The Same Amount Of Bullets.
Zucker’s another bourgeois case is more genuine than we usually get in such crime detective films. I have been scratching my head over the years to understand what makes this large scaled tomfoolery a success. From this installment of the franchise I could make my truce with believing that these guys are just aware of every possible angle a joke can be viewed from. This is how they are drawing their major laughs. So smooth and so smart is their vocab, utterly convincing in their benign ideologies, you HAVE to nod along with them.
And these are not just few chuckles or pity laughs, but to a point where you find yourself on floor, hoping for them to stop this stupidity and also wanting for more. The commitment on expressing those hilarious written words on screen is something that should come in handy in this genre. Always improvising and keeping true to their loud character developments and arcs of the film- it sounds preposterous to point that out- but it is true. Everytime you think that they are just goofing around, they are fooling you.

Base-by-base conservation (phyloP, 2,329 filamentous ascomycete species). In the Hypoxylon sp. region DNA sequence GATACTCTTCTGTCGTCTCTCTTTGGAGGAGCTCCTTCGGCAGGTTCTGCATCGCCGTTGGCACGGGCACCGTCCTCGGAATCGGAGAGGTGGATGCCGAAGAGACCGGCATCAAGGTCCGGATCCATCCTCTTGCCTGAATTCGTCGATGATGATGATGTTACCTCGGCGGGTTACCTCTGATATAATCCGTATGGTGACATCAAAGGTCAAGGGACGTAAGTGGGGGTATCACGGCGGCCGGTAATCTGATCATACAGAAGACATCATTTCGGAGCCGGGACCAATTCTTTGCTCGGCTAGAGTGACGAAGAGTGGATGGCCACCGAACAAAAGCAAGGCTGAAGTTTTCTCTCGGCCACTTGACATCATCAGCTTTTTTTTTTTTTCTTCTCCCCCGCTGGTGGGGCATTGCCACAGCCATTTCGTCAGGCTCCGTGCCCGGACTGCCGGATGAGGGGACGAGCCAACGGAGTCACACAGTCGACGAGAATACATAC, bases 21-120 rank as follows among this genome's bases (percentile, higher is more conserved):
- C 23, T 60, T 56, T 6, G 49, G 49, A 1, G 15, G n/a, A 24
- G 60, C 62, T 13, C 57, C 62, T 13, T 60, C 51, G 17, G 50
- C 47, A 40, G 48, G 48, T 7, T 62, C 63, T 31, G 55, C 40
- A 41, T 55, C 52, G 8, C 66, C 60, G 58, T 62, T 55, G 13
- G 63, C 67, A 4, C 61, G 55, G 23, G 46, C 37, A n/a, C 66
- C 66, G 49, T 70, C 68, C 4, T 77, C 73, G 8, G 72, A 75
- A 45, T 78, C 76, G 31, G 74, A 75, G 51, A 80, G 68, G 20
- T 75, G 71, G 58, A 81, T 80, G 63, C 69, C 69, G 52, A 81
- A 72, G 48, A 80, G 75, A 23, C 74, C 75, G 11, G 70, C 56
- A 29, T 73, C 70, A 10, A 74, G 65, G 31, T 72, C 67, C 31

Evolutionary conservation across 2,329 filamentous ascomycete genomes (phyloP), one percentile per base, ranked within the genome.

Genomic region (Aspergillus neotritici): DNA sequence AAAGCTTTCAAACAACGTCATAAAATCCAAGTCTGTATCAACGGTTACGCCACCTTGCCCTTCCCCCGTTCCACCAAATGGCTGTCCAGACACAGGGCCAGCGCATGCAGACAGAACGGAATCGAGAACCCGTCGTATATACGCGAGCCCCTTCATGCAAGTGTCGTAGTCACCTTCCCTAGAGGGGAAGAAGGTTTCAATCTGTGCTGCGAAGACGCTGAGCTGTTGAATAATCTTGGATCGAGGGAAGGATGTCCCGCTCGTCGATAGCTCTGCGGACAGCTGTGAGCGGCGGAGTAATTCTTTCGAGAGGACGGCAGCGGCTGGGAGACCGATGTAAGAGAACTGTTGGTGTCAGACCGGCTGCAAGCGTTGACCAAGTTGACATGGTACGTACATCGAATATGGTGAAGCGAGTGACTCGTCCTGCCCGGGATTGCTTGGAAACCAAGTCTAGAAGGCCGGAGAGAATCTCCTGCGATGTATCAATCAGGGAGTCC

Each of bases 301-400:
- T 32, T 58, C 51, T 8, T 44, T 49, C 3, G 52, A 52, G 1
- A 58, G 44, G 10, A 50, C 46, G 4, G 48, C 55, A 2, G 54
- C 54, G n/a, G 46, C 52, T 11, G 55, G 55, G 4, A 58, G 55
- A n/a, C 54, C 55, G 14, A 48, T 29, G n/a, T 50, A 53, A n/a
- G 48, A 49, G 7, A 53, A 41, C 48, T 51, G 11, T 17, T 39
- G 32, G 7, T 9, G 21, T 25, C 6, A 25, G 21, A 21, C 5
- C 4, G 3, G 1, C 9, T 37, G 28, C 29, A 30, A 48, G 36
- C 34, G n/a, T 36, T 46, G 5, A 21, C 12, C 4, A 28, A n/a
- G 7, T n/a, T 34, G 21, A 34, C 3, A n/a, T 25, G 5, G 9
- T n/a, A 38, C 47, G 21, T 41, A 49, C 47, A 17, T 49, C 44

There is always that one piece of note that helps them end on a satisfying note, in here it is a workaholic Leslie Nielsen sacrificing his work for Priscilla Presley. The supporting cast are often the butt of the joke but it’s their blatant fumbles and ignorance that helps Nielson repeat his mistakes. Gags that soars above all are a thrilling dancing number, a sensual spoof encounter between lead characters, an old lady beaten unknowingly by Nielsen, all the given speeches in the film and him attempting to uncuff himself. The Naked Gun 2 ½: The Smell Of Fear frankly smells funny, hold on to your seat, this sequel respects the childishness of its prequel.